The white woman caught on tape getting into a physical altercation with a Black female security guard the evening before the Capitol riots lost her job at UMass Hospital. The termination occurred after her daughter went viral for exposing her identity on social media. On January 5th, Therese Duke and a group of pro-Trump protesters that included other family members were filmed harassing Ashanti Smith, a security guard working at Black Lives Matter Plaza in Washington D.C.
- Architectural Digest
When it came to the lighting in his home, Pardo drew inspiration from the insides of fruits, nuts, and seeds, as well as sea creatures and machine parts.Originally Appeared on Architectural Digest
- Yahoo News Video
A friendly $100 wager over the 2020 presidential election has landed in a Florida small claims court.
Joe Biden will start his presidency next week with relatively strong performance ratings, according to a Pew Research Center survey. On the other hand: President Trump will leave the the White House with his lowest approval rating ever. Support safe, smart, sane journalism. Sign up for Axios Newsletters here. By the numbers: On Biden: * 64% of voters expressed a positive opinion of Biden's conduct since he won the November election, Pew found. * 58% of Americans approve of the job Biden has done in explaining his plans and policies. That compares to: * 39% of Americans who said they approved of how Trump explained his plans ahead of his inauguration in 2017. * 70% of people who said in January 2009 they approved of how former President Barack Obama explained his plans as president-elect. * 50% of Americans who said in January 2001 that they approved of how George W. Bush explained his plans. * 64% of Americans who said in January 1993 they approved of how Bill Clinton explained his plans. * 57% of Americans approve of Biden's Cabinet choices and other high-level appointments. On Trump: * 29% of Americans approve of Trump's job performance — the lowest approval rating of his presidency. * Pew notes that much of the decline has come among Republicans and GOP leaners. About 60% of Republicans currently approve of Trump's job performance, down from 77% in August. * 76% of American voters said they would rate Trump's conduct since the election as fair or poor, up from 68% in November. * 68% said Trump should not remain a political figure for years to come; 29% say he should. * 52% said Trump bears "a lot" of responsibility for the violence at the U.S. Capitol. * 81% of Democrats say he bears "a lot" of responsibility, while only 18% of Republicans said so. * 46% of Republicans say he bears no responsibility for the violence.Go deeper: GOP voters choose Trump — againPew methodology: The research center "surveyed 5,360 U.S. adults in January 2021. Everyone who took part in this survey is a member of Pew Research Center’s American Trends Panel (ATP), an online survey panel that is recruited through national, random sampling of residential addresses. The survey is weighted to be representative of the U.S. adult population by gender, race, ethnicity, partisan affiliation, education and other categories. Read more about the ATP’s methodology."Get smarter, faster with the news CEOs, entrepreneurs and top politicians read. Sign up for Axios Newsletters here.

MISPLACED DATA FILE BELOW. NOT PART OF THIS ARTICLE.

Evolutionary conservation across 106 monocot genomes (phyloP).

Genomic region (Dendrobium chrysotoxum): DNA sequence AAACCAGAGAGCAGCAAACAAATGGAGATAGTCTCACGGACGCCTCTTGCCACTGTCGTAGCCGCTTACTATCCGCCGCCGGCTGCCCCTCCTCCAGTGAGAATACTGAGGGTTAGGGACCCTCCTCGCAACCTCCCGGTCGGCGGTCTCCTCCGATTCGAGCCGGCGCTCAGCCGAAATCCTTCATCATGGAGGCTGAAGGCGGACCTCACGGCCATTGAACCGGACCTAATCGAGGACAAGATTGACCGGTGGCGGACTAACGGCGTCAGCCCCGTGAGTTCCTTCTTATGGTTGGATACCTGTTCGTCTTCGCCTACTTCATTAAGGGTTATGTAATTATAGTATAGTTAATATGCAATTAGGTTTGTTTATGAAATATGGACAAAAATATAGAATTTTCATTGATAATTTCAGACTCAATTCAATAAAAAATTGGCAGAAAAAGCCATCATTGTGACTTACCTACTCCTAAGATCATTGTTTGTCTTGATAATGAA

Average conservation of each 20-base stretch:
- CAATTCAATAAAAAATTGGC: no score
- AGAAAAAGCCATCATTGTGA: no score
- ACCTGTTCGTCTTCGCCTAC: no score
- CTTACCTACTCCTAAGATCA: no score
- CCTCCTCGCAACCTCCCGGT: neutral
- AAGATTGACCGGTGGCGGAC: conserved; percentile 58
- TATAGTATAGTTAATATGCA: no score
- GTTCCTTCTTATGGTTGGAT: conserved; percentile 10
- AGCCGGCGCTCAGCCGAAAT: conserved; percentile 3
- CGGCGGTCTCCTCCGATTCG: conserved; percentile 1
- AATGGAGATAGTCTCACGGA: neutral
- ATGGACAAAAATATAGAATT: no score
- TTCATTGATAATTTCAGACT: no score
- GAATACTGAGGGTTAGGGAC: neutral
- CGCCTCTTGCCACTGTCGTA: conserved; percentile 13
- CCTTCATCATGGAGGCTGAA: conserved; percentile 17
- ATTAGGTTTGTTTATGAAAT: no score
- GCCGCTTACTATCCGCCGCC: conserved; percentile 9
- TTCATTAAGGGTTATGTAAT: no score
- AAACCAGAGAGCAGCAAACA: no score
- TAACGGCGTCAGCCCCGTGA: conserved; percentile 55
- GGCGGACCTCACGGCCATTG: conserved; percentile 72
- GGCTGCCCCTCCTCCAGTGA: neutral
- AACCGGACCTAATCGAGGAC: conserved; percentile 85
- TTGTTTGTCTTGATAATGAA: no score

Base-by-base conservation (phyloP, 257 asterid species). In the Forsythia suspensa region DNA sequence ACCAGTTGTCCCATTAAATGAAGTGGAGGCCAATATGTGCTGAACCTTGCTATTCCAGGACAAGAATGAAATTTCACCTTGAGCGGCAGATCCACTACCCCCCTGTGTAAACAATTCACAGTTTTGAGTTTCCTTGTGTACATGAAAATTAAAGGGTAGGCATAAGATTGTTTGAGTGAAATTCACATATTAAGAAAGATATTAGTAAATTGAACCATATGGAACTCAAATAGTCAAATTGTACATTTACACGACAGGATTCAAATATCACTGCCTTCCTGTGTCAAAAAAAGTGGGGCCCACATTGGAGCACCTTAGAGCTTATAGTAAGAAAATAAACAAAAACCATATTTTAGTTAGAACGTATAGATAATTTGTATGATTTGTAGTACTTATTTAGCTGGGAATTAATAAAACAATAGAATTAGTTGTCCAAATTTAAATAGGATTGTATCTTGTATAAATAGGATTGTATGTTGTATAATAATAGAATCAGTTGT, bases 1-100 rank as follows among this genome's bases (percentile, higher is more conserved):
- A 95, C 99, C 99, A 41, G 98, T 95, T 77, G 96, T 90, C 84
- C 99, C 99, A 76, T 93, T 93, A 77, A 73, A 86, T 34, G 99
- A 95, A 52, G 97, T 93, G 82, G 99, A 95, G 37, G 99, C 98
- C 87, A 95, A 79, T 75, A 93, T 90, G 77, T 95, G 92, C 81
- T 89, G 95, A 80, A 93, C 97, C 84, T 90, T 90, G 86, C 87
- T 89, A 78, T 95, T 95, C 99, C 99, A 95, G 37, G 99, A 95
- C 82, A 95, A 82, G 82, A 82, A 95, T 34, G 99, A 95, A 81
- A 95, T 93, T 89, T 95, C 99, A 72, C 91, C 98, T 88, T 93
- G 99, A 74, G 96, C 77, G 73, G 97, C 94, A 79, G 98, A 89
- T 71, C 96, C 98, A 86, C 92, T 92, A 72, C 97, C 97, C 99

- Associated Press
A close ally of Venezuelan President Nicolás Maduro said Friday he’s hopeful the Biden administration will roll back a “cruel” sanctions policy and instead give room for diplomacy that could lead to the reopening of the U.S. Embassy and the release of several jailed American citizens. Jorge Rodríguez’s comments came in his first interview since taking the helm of Venezuela’s National Assembly over strong protests from the U.S., European Union and domestic opponents. Rodriguez, extending an olive branch to the incoming U.S. president, said the ruling socialist party is eager for a new start after four years of endless attacks by the Trump administration that he believes not only exacerbated suffering among Venezuelans and failed to unseat Maduro but also punished U.S. investors who historically have been important in the OPEC nation.
- Miami Herald
Latino leaders from more than 20 local advocacy groups have denounced the spread of misinformation in South Florida Spanish-language media, warning in an open letter that “hateful rhetoric can have deadly consequences.”